Steven Spielberg's A.I. (the movie was conceived by the late Stanley Kubrick) is inspiring praise from some critics and censure from others, probably the most polarized reaction ever to a Spielberg film. It has also inspired a masterfully crafted (positive) review by A.O. Scott in the New York Times. A couple of samples: "Mr. Spielberg seems to be attempting the improbable feat of melding Kubrick's chilly, analytical style with his own warmer, needier sensibility. He tells the story slowly and films it with lucid, mesmerizing objectivity, creating a mood as layered, dissonant and strange as John Williams's unusually restrained, modernist score." Scott concludes: "The final scenes are likely to provoke argument, confusion and a good deal of resistance. For the second time the movie swerves away from where it seemed to be going, and Mr. Spielberg, with breathtaking poise and heroic conviction, risks absurdity in the pursuit of sublimity. ... [He] locates the unspoken moral of all our fairy tales. To be real is to be mortal; to be human is to love, to dream and to perish." Across town, Jack Mathews, the New York Daily News critic, will have none of it. "The ill-conceived final section is a sentimental coda recalling the 'awe' moments of both E.T. and Close Encounters," he writes, "But here is the real genius of Spielberg, whose Midas commercial touch fascinated Kubrick to the end: The very moment that will have viewers reaching for their hankies is the film's most artificial, even on its own terms. The emotion you feel may be real. But nothing else is." Compare that review to this one from Michael Wilmington in the Chicago Tribune: "Steven Spielberg's A.I. Artificial Intelligence is pure magic, a three-act movie fantasy that transports us -- as the best films do -- to a world of its own, a place of ambiguous joy and delirious terror." Or consider the review by Peter Howell in the Toronto Star, who calls the film "a genuine collaboration between a fading mentor [Kubrick] and a brilliant student [Spielberg] and the smartest thing likely to hit the multiplexes this summer. A.I. represents a unique union of mind and heart that no machine could ever understand, but could one day learn to envy." Just as enthusiastic about the film is Jay Carr in the Boston Globe: "In a season where most films seem devoted to artificial stupidity, the ambition and execution in A.I. make it a standout, quite apart from its guaranteed place in movie history." On the other hand Joe Morgenstern, the Wall Street Journal film critic, regards A.I as "a grim disappointment for grown-ups and far too violent for young kinds ... I found it to be clumsy, misanthropic and intractably lifeless." Numerous reviews express ambivalent reactions to the movie. "A.I. is always engrossing," writes Steve Murray in the Atlanta Journal Constitution, "but it never fully comes to grips with its central subject, the ethical and emotional question of the responsibility men have toward the machines they make." On a similar note, Roger Ebert writes in the Chicago Sun-Times: "A.I. is audacious, technically masterful, challenging, sometimes moving, ceaselessly watchable. What holds it back from greatness is a failure to really engage the ideas that it introduces. The movie's conclusion is too facile and sentimental, given what has gone before. It has mastered the artificial, but not the intelligence."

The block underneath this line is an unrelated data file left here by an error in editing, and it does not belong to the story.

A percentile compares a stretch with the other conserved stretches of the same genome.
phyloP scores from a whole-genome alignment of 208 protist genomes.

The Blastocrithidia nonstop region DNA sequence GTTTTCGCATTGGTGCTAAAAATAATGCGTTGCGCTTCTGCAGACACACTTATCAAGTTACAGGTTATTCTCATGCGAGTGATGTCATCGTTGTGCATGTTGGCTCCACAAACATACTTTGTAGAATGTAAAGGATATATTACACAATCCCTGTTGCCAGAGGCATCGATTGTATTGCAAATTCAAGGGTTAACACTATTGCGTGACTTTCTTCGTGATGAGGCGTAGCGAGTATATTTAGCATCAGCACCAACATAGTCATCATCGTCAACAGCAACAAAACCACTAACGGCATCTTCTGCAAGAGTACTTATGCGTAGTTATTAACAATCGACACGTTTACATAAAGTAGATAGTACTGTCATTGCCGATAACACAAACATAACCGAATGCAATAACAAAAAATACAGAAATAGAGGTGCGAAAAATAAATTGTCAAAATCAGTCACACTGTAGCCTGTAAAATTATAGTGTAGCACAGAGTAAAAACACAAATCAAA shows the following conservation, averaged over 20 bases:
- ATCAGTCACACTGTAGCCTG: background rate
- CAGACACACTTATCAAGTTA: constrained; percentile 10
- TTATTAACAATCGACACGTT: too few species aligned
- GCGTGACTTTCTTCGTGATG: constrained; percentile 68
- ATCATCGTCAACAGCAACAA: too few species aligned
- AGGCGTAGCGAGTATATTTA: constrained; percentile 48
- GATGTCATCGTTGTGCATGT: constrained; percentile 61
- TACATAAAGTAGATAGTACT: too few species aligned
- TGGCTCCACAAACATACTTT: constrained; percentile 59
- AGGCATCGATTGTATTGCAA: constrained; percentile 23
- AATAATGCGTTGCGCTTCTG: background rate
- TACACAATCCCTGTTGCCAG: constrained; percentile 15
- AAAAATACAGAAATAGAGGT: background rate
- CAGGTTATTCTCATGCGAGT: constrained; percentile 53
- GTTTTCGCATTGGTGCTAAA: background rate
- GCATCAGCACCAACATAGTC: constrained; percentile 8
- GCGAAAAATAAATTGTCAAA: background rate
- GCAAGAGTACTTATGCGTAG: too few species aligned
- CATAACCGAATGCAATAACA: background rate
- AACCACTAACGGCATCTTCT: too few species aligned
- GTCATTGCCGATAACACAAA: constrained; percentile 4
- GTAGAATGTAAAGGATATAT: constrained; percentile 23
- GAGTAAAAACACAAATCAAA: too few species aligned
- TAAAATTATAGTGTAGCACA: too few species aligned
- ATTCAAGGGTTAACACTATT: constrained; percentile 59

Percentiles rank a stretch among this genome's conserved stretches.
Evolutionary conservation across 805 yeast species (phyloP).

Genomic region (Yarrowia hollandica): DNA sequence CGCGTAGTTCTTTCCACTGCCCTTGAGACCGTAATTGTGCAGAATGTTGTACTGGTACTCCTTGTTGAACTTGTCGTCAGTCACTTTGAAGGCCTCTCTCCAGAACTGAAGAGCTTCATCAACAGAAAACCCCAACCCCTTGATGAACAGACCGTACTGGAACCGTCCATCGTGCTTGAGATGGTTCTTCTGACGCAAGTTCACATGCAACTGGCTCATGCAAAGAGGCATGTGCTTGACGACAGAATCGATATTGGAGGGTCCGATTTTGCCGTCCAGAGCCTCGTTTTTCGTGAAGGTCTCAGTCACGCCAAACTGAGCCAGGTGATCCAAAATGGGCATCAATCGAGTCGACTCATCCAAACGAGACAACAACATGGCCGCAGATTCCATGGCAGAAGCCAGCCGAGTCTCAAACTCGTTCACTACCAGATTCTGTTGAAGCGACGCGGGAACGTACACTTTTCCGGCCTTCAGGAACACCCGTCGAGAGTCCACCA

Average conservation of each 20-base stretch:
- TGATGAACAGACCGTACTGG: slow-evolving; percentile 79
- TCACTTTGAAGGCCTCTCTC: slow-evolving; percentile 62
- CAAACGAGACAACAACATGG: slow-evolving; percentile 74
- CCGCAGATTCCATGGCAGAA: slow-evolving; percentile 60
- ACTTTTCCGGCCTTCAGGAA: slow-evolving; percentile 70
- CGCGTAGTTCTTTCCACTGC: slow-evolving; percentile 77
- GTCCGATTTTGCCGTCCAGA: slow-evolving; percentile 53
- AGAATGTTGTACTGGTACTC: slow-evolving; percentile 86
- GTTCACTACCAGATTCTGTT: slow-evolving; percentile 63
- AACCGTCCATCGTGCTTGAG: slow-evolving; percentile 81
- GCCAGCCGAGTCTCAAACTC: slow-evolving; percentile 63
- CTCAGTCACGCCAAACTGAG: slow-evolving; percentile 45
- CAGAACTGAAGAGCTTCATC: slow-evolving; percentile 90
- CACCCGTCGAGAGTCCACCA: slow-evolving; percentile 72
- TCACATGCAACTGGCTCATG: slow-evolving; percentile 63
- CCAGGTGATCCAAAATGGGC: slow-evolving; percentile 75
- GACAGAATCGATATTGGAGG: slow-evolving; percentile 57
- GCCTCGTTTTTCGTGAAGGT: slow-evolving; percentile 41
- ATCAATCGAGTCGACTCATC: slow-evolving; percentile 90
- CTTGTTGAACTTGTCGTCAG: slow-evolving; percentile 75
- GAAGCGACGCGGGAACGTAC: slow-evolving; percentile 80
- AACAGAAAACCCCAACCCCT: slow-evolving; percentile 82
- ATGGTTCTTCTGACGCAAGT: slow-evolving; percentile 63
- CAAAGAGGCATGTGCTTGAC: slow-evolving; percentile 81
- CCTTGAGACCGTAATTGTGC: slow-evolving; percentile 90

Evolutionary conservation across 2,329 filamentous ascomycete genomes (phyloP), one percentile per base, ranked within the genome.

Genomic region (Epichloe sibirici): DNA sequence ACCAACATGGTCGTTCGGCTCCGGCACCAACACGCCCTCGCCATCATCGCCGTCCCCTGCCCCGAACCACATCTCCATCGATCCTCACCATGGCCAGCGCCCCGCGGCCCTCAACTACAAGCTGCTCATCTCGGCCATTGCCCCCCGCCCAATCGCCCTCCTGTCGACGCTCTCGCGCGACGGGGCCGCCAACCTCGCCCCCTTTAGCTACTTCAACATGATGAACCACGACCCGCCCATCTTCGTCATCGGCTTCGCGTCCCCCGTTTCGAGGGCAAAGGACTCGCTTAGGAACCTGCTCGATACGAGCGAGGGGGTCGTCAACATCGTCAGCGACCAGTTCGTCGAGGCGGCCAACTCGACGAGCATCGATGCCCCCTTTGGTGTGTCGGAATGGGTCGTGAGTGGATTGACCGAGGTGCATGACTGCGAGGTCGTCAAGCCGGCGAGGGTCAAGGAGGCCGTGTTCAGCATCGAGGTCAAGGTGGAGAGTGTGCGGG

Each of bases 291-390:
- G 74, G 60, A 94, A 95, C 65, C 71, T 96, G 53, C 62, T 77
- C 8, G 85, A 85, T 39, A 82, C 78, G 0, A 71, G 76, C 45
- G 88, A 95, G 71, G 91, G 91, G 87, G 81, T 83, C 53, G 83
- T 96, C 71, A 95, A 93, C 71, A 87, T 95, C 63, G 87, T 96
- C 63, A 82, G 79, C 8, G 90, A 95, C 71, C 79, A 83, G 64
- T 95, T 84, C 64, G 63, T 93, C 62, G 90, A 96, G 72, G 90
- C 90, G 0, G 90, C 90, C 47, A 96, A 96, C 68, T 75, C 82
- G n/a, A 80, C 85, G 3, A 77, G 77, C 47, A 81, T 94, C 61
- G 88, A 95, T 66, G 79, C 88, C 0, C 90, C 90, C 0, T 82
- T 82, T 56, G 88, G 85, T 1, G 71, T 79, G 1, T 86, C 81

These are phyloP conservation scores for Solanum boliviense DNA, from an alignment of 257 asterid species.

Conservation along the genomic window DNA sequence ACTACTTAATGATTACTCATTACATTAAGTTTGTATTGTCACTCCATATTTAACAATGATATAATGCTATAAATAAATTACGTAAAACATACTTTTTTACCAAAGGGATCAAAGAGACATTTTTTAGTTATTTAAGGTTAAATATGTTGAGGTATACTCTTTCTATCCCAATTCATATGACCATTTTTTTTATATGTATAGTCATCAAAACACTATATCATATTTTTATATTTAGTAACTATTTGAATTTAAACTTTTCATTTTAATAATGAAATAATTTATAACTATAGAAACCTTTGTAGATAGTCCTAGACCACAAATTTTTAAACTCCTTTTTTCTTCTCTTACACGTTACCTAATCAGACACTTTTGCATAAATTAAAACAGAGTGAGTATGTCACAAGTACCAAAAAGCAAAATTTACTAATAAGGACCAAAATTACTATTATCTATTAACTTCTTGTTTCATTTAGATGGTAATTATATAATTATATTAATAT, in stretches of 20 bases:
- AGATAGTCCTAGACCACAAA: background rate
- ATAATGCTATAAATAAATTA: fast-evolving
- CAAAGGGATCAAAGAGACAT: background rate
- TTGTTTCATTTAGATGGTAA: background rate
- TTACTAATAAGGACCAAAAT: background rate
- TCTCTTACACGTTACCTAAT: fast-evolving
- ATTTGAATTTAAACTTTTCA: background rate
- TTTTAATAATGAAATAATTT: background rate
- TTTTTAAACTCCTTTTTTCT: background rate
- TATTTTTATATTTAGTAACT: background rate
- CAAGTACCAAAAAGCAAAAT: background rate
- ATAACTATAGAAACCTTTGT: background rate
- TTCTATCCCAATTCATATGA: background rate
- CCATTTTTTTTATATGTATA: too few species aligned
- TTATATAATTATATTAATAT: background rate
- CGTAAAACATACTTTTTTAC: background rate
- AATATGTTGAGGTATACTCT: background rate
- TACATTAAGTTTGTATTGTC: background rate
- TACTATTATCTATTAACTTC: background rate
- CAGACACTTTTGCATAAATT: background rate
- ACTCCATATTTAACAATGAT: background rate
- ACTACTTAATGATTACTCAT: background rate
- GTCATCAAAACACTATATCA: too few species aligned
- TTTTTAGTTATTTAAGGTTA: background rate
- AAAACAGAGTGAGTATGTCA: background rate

June 29, 2001 9:45am EST
Talks between the Screen Actors Guild and the American Federation of Television and Radio Artists are still working to resolve key issues before Saturday's deadline, The Associated Press reports. Details of the talks are not known since both sides have imposed a news blackout. Some of the key issues include residuals and pay for middle-class actors, which make up the majority of the guild. A breakdown in talks could trigger a strike that would devastate the Los Angeles-area economy and cost billions of dollars in revenues. Some studios are speeding up production on films in the event of a possible walk walkout. Steven Spielberg was noticeably absent from much of the press tour for A.I. in order to wrap his current project starring Tom Cruise. Fall TV shows, which normally begin filming in the summer also could be affected by a possible strike.